Omni+ Vent Home Theater Cabinet

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Having recently moved into a new home (new for my fianc�e and I for the house was originally built in the 1930's) it became clear that a number of my home theater components and equipment racks from my previous reference theater were not going to work in my new space. At first blush, the idea of doing away with my beloved Middle Atlantic rack system was not something I welcomed, though after a few days of trying to make it work in my new space I knew it was time for something new.

Learn More about Omni+ and OmniMount racks, furniture and gear here...

I'll be the first to admit that I generally don't like home theater furniture and racks for I think they're downright ugly 99 percent of the time; which is why for the past four years my equipment and equipment rack has resided in a custom built closet in order to hide everything from view. Well, this go around things are a bit different as I quickly learned that not only were my components to be visible they were going to have to live between my left and right main speakers.

I scoured the Internet for a suitable and stylish home theater cabinet, one that fit my needs as well as my budget not to mention my fianc�e's mandate that our living room not resemble the back storeroom at Best Buy. After days of searching I decided upon the Vent cabinet from Omni+.

Omni+, an offshoot of OmniMount, specializes in more designer friendly home theater solutions and furniture. Omni+ employs designers like the famous Karim Rashid to create stylish, furniture grade solutions for your home theater equipment and living space.

The Vent cabinet is a decidedly mid-century looking affair, low slung, wide with a vintage teak finish and wood slat doors. To my eyes, it's one of the sexier equipment cabinets I've seen in a long, long time. The Vent retails for $999.95 and can be purchased directly from Omni+' own website. The cabinet comes fully assembled in a very ridged box complete with custom foam inserts to ensure a safe journey to your home.

The Vent cabinet measures in at 65-inches wide by 22-inches tall and 22-inches deep and weighs a very respectable 160 pounds. Behind the two, wood-slat sliding doors rest two adjustable shelves capable of holding up to 40 pounds apiece, perfect for source components or lighter pre-amps. The bottom shelf or base of the Vent can support up to 150 pounds, which makes it ideal for power amplifiers (shy of anything bearing the Krell name) and large receivers. The top of the Vent cabinet can support up to 150 pounds as well and is perfectly sized to accommodate flat panel displays up to 73-inches. 65-inch HDTVs look tailor made resting atop the Vent on their table stand. The Vent features semi-hidden casters that help with maneuvering the large consol once you've loaded it up with gear and there are four "flip" doors located across the back that help with wire and cable management.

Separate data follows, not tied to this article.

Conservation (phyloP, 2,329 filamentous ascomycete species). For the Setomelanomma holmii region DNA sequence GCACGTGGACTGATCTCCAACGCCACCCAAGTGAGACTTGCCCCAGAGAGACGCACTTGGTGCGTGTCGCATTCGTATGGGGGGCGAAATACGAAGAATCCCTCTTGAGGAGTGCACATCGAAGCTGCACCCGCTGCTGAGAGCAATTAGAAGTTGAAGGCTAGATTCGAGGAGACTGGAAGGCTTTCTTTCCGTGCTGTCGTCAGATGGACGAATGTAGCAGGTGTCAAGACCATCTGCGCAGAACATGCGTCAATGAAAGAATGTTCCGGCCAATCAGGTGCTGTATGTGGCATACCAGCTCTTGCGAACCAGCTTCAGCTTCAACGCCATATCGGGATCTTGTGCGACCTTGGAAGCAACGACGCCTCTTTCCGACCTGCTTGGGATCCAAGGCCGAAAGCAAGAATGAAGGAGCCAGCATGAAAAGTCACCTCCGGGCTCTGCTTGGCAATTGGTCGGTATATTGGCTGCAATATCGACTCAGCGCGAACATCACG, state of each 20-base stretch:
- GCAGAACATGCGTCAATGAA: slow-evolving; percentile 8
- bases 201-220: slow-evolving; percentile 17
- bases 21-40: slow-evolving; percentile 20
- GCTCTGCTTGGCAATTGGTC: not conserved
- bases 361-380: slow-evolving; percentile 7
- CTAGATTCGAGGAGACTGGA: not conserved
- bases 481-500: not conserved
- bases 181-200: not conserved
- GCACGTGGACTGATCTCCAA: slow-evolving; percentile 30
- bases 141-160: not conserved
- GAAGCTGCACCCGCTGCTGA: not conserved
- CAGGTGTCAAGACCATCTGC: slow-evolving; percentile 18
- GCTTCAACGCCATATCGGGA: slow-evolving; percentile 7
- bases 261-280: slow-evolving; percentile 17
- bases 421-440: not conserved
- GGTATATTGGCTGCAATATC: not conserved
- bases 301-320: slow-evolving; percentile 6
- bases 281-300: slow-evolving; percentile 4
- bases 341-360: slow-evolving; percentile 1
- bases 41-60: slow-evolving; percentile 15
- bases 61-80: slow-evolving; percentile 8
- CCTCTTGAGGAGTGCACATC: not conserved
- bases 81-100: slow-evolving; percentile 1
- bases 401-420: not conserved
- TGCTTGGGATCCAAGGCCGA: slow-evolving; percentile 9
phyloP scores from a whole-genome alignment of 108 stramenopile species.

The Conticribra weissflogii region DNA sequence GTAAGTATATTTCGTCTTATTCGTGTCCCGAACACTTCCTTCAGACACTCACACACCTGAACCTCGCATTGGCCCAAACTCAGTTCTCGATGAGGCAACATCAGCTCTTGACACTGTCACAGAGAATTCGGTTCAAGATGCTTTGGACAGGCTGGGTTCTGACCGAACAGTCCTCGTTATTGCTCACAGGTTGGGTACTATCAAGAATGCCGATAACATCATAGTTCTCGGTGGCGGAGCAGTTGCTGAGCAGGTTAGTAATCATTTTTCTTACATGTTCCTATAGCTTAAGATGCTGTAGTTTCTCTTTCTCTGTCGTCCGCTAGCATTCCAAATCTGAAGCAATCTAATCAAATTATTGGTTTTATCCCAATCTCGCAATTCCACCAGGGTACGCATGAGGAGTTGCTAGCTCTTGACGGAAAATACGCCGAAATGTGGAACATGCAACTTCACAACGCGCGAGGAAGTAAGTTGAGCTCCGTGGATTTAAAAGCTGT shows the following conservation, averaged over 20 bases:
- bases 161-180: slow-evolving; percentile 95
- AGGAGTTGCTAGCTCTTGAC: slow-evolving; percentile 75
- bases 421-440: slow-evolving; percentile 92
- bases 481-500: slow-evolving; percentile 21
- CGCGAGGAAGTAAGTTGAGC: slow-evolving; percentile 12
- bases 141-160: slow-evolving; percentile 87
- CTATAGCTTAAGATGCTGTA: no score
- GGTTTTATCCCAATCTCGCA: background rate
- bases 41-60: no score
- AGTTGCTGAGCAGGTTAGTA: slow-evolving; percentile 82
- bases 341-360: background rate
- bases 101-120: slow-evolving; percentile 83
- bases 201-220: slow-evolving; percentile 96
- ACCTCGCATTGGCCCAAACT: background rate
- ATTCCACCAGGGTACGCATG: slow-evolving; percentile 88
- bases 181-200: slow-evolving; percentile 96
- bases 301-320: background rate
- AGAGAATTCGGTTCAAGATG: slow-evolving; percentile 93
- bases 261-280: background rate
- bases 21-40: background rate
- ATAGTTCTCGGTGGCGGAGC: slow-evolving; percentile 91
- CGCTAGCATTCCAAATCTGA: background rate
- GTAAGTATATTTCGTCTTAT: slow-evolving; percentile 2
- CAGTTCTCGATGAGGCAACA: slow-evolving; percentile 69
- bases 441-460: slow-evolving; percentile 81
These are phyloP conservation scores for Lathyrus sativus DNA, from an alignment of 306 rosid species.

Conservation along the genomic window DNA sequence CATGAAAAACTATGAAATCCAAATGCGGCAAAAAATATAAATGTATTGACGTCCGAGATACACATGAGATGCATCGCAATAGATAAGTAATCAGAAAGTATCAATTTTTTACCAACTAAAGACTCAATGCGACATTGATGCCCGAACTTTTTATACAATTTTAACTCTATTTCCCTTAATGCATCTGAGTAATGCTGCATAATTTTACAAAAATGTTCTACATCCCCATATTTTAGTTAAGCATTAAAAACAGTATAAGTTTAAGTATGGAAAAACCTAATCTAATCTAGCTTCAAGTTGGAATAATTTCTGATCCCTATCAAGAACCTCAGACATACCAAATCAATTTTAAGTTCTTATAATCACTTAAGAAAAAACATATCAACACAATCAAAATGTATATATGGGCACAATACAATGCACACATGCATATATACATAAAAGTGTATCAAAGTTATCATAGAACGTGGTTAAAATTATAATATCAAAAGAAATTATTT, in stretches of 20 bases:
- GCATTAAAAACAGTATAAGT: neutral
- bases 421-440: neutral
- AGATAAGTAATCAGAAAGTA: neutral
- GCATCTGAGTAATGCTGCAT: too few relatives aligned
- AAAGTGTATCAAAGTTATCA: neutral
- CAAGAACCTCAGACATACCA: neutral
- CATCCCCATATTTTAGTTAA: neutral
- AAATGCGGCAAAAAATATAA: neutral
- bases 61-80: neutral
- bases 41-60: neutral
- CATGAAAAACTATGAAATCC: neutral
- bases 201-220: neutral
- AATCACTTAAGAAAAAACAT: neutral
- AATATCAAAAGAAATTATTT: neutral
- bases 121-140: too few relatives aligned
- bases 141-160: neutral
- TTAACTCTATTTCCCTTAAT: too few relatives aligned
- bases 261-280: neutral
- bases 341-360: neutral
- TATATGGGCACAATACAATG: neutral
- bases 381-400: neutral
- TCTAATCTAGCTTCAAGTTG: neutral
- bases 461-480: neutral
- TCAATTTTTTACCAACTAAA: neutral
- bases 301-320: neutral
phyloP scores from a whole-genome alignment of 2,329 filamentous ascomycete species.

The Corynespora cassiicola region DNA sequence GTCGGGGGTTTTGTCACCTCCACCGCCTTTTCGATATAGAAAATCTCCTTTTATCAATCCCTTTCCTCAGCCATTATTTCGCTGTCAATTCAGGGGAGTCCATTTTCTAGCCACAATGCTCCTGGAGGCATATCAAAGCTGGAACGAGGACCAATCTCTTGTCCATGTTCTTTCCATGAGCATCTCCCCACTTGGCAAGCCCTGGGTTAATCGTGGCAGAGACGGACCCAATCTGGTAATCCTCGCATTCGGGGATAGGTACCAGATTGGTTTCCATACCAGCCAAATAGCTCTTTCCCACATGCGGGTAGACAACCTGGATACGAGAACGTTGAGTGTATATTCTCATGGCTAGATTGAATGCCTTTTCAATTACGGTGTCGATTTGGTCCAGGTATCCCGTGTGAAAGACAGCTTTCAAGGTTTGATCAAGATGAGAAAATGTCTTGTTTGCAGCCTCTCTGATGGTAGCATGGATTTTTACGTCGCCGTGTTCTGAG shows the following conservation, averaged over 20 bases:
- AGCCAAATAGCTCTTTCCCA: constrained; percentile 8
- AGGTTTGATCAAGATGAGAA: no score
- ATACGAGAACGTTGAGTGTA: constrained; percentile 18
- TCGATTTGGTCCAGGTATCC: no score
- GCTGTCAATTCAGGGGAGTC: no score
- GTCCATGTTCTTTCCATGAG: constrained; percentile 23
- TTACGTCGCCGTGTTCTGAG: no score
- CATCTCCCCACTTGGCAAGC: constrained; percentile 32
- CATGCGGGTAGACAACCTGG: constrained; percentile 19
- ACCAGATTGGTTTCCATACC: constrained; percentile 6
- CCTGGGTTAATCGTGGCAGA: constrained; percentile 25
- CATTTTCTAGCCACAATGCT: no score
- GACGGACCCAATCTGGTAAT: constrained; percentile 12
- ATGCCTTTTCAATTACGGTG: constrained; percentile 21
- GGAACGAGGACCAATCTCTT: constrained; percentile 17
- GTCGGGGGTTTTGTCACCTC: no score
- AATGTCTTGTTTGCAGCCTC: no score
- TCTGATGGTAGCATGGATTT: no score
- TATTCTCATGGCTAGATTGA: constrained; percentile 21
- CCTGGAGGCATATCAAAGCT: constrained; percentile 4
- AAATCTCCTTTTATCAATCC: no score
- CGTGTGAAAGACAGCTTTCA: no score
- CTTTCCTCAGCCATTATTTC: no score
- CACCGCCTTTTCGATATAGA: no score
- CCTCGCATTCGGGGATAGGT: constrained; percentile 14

I review a lot of gear so it was important to me that the Vent be versatile in the size and shape of equipment it was able to accommodate as well as look good in the process. Within 24 hours of the Vent's arrival to my new home I loaded it up with a Mark Levinson No 533 power amplifier, Mark Levinson No 326S preamplifier, Sony Blu-ray player, Onkyo TX-NR708 receiver, Dish Network DVR and AppleTV with plenty of room to spare if I'm honest. I had to remove the back bottom "flip" doors to accommodate for the No 533's slightly longer depth, which was easy enough to do and with the front doors closed I don't even notice their absence. I could easily fit another source or two inside as well as a few Blu-ray discs if I wanted to without running into space or heat issues. Speaking of heat the Vent is actually an open architecture design, one designed to allow air to move freely through it keeping your components, even when stacked on top of each other, cool. Another nice thing about the Vent's wood-slat doors is that remote signals still reach your components inside without having to result to using IR repeaters or control systems.

Read The High Points, Low Points, and Conclusion on Page 2

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